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the facts constituted such preference, even although the evidence justified the inference that the money which the City Deposit Bank received from the clearing house association, under the circumstances we have stated, was the property of Reinhard & Company, which the bank by operation of the bankrupt law was obliged to account for to the bankrupt esstate. We so conclude, because the Supreme Court of Ohio not only certified that its decision "was adverse to the claims and contentions of the said plaintiffs in error, in this, that said court decided that said assignment and transfer of said sum of $1,161.74 was not an unlawful preference, in violation of the said provisions of the bankrupt law," but in addition, moreover, certified that the case was decided against the trustees, because under the facts proved the trustee "was not deprived of any right under said (bankrupt) law, and was not entitled to have said assignment and transfer set aside, and to recover the said sum of $1,161.74 from said defendant in error." The judgment of the Supreme Court of Ohio must be reversed and the cause be remanded to that court for further proceedings, not inconsistent with this opinion.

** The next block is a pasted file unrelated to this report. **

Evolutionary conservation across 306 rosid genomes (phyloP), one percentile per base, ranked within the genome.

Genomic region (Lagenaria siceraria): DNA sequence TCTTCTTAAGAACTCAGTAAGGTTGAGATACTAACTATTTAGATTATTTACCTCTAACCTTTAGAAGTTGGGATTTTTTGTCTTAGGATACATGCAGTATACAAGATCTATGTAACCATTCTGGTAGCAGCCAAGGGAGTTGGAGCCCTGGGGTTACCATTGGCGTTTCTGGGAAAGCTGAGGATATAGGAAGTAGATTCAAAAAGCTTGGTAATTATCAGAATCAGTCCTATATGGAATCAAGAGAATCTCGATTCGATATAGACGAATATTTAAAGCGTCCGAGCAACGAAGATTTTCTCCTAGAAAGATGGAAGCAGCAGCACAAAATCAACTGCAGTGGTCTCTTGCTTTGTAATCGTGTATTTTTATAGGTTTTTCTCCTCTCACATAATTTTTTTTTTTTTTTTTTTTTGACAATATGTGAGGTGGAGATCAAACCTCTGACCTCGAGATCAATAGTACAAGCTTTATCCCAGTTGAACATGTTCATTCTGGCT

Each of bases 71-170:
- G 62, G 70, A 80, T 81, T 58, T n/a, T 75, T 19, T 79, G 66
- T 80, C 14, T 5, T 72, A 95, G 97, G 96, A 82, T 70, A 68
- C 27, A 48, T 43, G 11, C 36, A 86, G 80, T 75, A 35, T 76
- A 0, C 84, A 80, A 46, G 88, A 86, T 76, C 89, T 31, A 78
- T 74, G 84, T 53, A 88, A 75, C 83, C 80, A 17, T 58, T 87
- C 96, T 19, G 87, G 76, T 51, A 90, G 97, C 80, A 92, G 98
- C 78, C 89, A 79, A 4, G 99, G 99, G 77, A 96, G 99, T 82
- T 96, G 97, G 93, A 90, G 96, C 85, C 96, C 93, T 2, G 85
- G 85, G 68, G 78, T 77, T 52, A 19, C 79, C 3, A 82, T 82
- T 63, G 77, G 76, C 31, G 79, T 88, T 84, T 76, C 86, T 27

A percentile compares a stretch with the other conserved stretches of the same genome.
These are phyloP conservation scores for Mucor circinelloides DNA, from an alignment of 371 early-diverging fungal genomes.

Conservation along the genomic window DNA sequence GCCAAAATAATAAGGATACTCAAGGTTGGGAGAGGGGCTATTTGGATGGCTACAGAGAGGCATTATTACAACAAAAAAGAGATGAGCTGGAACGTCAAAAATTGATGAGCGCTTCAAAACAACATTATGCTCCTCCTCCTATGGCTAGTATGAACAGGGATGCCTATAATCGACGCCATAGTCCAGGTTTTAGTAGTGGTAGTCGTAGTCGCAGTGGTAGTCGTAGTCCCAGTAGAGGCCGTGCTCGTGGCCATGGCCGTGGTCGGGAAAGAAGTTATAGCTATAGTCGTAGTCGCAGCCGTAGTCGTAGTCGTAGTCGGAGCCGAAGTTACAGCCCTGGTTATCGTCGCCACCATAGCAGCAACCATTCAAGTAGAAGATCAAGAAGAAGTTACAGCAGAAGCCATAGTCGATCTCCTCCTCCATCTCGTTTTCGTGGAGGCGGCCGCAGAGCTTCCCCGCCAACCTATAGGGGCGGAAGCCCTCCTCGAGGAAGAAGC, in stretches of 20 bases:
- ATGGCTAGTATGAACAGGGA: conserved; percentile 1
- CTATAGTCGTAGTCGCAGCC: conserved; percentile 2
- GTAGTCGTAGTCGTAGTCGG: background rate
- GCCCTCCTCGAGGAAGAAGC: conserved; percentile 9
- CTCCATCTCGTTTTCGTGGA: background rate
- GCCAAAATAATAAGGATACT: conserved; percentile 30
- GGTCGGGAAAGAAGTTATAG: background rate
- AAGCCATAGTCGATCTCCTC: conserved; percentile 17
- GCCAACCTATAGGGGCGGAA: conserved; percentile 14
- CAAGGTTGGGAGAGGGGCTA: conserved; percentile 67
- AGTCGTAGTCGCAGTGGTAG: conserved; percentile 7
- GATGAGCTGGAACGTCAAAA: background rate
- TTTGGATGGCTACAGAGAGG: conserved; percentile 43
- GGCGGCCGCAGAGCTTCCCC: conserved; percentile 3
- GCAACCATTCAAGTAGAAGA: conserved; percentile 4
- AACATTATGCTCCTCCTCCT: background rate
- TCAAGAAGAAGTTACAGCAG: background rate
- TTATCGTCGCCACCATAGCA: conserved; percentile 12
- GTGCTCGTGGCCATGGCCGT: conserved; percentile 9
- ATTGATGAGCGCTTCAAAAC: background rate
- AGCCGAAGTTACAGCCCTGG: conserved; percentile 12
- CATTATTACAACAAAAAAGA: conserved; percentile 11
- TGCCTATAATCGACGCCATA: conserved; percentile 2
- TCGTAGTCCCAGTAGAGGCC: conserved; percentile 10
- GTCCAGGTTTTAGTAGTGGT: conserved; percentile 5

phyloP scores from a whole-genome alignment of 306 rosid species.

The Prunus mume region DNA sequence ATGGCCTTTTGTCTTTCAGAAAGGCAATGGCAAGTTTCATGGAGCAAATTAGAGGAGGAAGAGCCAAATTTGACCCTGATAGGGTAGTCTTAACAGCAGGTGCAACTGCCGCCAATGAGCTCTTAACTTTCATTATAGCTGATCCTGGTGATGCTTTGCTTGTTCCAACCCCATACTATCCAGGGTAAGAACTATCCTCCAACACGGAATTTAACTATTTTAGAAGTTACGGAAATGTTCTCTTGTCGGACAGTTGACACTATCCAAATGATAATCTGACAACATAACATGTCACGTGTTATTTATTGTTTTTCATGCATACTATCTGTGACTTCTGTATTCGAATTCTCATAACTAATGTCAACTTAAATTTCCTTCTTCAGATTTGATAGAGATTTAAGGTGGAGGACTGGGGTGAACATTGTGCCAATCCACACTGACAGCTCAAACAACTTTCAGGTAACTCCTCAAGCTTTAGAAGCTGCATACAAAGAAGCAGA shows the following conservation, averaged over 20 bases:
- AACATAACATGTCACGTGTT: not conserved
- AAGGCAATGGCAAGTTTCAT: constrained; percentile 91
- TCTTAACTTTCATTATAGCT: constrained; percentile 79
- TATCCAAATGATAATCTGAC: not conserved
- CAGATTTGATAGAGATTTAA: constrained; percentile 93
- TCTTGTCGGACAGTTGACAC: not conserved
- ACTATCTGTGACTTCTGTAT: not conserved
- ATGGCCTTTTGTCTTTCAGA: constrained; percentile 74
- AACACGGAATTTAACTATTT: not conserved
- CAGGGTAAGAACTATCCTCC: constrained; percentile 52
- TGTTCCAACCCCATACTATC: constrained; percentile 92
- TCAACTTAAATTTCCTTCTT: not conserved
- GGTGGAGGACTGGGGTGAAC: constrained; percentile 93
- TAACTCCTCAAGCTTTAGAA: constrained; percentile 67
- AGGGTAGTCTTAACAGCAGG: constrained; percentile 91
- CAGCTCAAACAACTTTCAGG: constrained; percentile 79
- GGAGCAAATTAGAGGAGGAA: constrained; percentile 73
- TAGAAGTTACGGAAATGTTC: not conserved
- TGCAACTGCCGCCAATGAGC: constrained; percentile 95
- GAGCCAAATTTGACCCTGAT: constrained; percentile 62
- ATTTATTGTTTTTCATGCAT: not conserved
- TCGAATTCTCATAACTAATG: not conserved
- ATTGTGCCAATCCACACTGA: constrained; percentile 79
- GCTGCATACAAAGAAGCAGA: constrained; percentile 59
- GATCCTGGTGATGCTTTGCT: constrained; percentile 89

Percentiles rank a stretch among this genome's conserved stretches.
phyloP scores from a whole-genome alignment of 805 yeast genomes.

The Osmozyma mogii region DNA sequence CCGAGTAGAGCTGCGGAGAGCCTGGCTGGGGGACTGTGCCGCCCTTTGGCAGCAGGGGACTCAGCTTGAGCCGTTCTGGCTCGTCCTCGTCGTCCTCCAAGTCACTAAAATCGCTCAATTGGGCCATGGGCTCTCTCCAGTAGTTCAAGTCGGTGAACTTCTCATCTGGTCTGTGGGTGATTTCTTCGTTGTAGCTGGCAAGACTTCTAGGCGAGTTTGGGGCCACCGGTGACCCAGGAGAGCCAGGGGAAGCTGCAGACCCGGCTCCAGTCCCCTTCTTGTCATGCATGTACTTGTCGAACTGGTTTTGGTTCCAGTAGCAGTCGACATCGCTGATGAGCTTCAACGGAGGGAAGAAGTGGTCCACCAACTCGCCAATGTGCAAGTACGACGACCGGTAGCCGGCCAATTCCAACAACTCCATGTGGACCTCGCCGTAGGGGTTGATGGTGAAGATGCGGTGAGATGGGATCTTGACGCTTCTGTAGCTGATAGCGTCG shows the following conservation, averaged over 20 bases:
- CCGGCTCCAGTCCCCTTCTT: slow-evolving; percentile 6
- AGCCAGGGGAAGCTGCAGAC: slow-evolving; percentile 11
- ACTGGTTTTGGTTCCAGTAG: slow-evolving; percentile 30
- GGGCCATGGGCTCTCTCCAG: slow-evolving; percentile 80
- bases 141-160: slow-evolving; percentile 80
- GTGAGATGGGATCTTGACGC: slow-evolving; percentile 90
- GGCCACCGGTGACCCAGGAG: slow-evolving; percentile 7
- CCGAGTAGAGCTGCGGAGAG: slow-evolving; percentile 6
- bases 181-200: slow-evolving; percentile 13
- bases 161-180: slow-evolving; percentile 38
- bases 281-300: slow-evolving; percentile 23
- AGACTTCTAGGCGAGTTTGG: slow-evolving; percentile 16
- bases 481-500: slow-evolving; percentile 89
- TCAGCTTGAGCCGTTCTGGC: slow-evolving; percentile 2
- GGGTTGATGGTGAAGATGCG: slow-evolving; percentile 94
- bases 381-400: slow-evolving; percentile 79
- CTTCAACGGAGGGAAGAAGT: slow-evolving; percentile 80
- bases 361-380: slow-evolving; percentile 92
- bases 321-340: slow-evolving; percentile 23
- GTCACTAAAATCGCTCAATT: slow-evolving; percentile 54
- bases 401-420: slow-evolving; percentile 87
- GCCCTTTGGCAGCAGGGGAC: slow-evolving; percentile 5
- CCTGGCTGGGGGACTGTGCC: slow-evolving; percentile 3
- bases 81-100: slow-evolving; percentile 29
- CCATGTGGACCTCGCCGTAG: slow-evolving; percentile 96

No. 138. Submitted December 12, 1905.-Decided February 19, 1906. Rector v. City Deposit Bank, ante, p. 405, followed.

THE facts are stated in the opinion.

Mr. D. F. Pugh and Mr. Fred C. Rector for plaintiff in error.

Mr. F. F. D. Albery for defendant in error.

Opinion of the Court.

MR. JUSTICE WHITE delivered the opinion of the court.

200 U.S.

This case is governed by the principles which controlled the decision just announced in the case of the same plaintiff in error against the City Deposit Bank Company, No. 137.

In the trial court judgment was prayed for $970.45, on the ground that on April 10, 1900, that amount of money, the property of Reinhard & Company, had been by that firm transferred to the defendant in error, and that the transaction constituted a voidable preference. The answer was in substance a general denial of the allegations of the petition in the particulars just stated.

The case was submitted to the court upon the pleadings and the following agreed statement of facts: